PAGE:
European Journal of Plant Pathology

, Volume 102, Issue 3, pp 305–310

A carlavirus-specific PCR primer and partial nucleotide sequence provides further evidence for the recognition of cowpea mild mottle virus as a whitefly-transmitted carlavirus

  • J. Badge
  • A. Brunt
  • R. Carson
  • E. Dagless
  • M. Karamagioli
  • S. Phillips
  • S. Seal
  • R. Turner
  • G. D. Foster
Short Communication

Abstract

Cowpea mild mottle virus (CMMV) has physicochemical properties typical of carlaviruses, but has remained unclassified due to a number of unusual properties, including no serological cross-reaction with 18 carlaviruses; production of brush-like inclusion bodiesin vivo; and the ability to be transmitted by whiteflies (Bermisia tabaci). In this paper we report the use of a carlavirus specific PCR primer to identify CMMV as a member of the carlavirus group. This is confirmed by nucleotide sequence (958 nucleotides) from the 3′ terminal region of CMMV RNA which contains a partial open reading frame (ORF) having high similarity with the coat proteins of other carlaviruses. The sequence also contains an 11.7K ORF at the 3′ terminus, containing a ‘zinc-finger’ motif which is unique to carlaviruses.

Key words

carlavirus-specific primer CMMV nucleotide sequence PCR 

Preview

Unable to display preview. Download preview PDF.

Unable to display preview. Download preview PDF.

References

  1. Adams AN and Barbara DJ (1980) Host range, purification and some properties of hop mosaic virus. Annals of Applied Biology 96: 201–208Google Scholar
  2. Adams AN and Barbara DJ (1982) Host range, purification and some properties of two carlaviruses from hop (Humulus lupulus): hop latent and American hop latent. Annals of Applied Biology 101: 483–494Google Scholar
  3. Brunt AA, Atkey PT and Woods RD (1983) Intracellular occurrence of cowpea mild mottle virus in two unrelated plant species. Intervirology 20: 137–142PubMedGoogle Scholar
  4. Cavileer TD, Halpern BT, Lawrence DM, Podleckis EV, Martin RR and Hillman BI (1994) Nucleotide sequence of the carlavirus associated with blueberry scorch and similar diseases. Journal of General Virology 75: 711–720PubMedGoogle Scholar
  5. Foster GD (1992) The structure and expression of the genome of carlaviruses. Research in Virology 143: 103–112PubMedGoogle Scholar
  6. Foster GD and Mills PR (1992) The 3′-nucleotide sequence of an ordinary strain of potato virus S. Virus Genes 6: 213–220PubMedGoogle Scholar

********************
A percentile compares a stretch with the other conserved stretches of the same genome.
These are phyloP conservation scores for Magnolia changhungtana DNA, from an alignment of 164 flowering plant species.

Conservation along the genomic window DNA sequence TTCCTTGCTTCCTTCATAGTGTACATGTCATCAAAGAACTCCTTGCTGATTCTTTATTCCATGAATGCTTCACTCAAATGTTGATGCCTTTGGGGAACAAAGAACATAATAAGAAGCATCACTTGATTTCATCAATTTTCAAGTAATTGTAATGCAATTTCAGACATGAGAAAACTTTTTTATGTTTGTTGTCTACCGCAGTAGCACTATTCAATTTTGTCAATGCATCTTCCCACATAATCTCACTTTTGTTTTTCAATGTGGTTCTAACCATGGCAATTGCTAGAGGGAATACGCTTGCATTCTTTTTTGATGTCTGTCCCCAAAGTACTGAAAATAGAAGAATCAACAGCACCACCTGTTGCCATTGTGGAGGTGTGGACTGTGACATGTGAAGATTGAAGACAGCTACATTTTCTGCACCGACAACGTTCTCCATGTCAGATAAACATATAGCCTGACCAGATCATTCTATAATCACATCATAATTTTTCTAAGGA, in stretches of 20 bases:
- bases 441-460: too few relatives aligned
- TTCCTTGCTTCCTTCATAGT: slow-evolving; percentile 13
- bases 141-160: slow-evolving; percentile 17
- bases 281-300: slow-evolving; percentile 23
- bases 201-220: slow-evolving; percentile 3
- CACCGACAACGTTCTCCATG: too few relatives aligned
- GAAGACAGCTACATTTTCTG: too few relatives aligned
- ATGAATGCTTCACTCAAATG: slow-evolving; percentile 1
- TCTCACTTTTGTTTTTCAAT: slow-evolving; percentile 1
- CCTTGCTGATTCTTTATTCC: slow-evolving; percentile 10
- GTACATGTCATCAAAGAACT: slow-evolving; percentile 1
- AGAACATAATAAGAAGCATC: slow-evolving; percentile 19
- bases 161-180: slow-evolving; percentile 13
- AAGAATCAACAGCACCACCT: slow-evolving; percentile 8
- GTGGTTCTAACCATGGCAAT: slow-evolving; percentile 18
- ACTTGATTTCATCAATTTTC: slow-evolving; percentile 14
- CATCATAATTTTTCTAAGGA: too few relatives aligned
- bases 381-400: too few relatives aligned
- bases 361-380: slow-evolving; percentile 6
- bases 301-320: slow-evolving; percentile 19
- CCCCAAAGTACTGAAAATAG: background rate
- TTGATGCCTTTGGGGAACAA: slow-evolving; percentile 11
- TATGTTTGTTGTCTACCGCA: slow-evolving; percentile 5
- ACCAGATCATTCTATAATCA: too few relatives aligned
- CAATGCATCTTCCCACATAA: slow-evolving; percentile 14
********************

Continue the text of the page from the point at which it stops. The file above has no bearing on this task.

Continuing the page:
7. Foster GD, Millar AW, Meehan, BM and Mills PR (1990) Nucleotide sequence of the 3′-terminal region of Helenium virus SRNA. Journal of General Virology 71: 1877–1880PubMedGoogle Scholar
  8. Henderson J, Gibbs MJ, Edwards ML, Clarke VA, Gardener KA and Cooper JI (1992) Partial nucleotide sequence of poplar mosaic virus RNA confirms its classification as a carlavirus. Journal of General Virology 73: 1887–1890PubMedGoogle Scholar
  9. Jeyanandarajah P and Brunt AA (1993) The natural occurrence, transmission, properties and possible affinities of cowpea mild mottle virus. Journal of Phytopathology 137: 148–156Google Scholar
  10. Levay K and Zavriev S (1991) Nucleotide sequence and gene organ- isation of the 3′-terminal region of chrysanthemum virus B genomic RNA. Journal of General Virology 72: 2333–2337PubMedGoogle Scholar
  11. MacKenzie DJ, Tremaine JH and Stace-Smith R (1989) Organisation and interviral homologies of the 3′-terminal portion of potato virus S RNA. Journal of General Virology 70: 1053–1063PubMedGoogle Scholar
  12. Meehan BM and Mills PR (1991) Nucleotide sequence of the 3′— terminal region of carnation latent virus. Intervirology 32: 262- 267PubMedGoogle Scholar
  13. Memelink J, van der Vlugt CIM, Linthorst, HJM, Derks AFLM, Asjes, CJ and Bol JF (1990). Homologies between the genomes of a carlavirus (lily symptomless virus) and a potexvirus (lily viras X) from lily plants. Journal of General Virology 71: 917- 924PubMedGoogle Scholar
  14. Pappu SS, Brand R, Pappu HR, Rybicki EP, Gough KH, Frenkel MJ and Niblett CL (1993). A polymerase chain reaction method adapted for selected amplification and cloning of 3′ sequences of potyviral genomes: application to Dasheen mosaic virus. Journal of Virological Methods 41: 9–20PubMedGoogle Scholar
  15. Shukla, DD, Ward CW and Brunt AA (1994) The Potyviridae. CAB International, Oxon, UKGoogle Scholar
  16. Zavriev SK, KanyukjaKV and Levay KE (1991) The genome organ- isation of potato virus M RNA. Journal of General Virology 72: 9–14PubMedGoogle Scholar

Copyright information

© Kluwer Academic Publishers 1996

Authors and Affiliations

  • J. Badge
    • 1
  • A. Brunt
    • 2
  • R. Carson
    • 1
  • E. Dagless
    • 1
  • M. Karamagioli
    • 3
  • S. Phillips
    • 2
  • S. Seal
    • 3
  • R. Turner
    • 1
  • G. D. Foster
    • 1
  1. 1.Botany DepartmentUniversity of LeicesterLeicesterUK
  2. 2.HRILittlehamptonUK
  3. 3.NRIChatham MaritimeUK

Personalised recommendations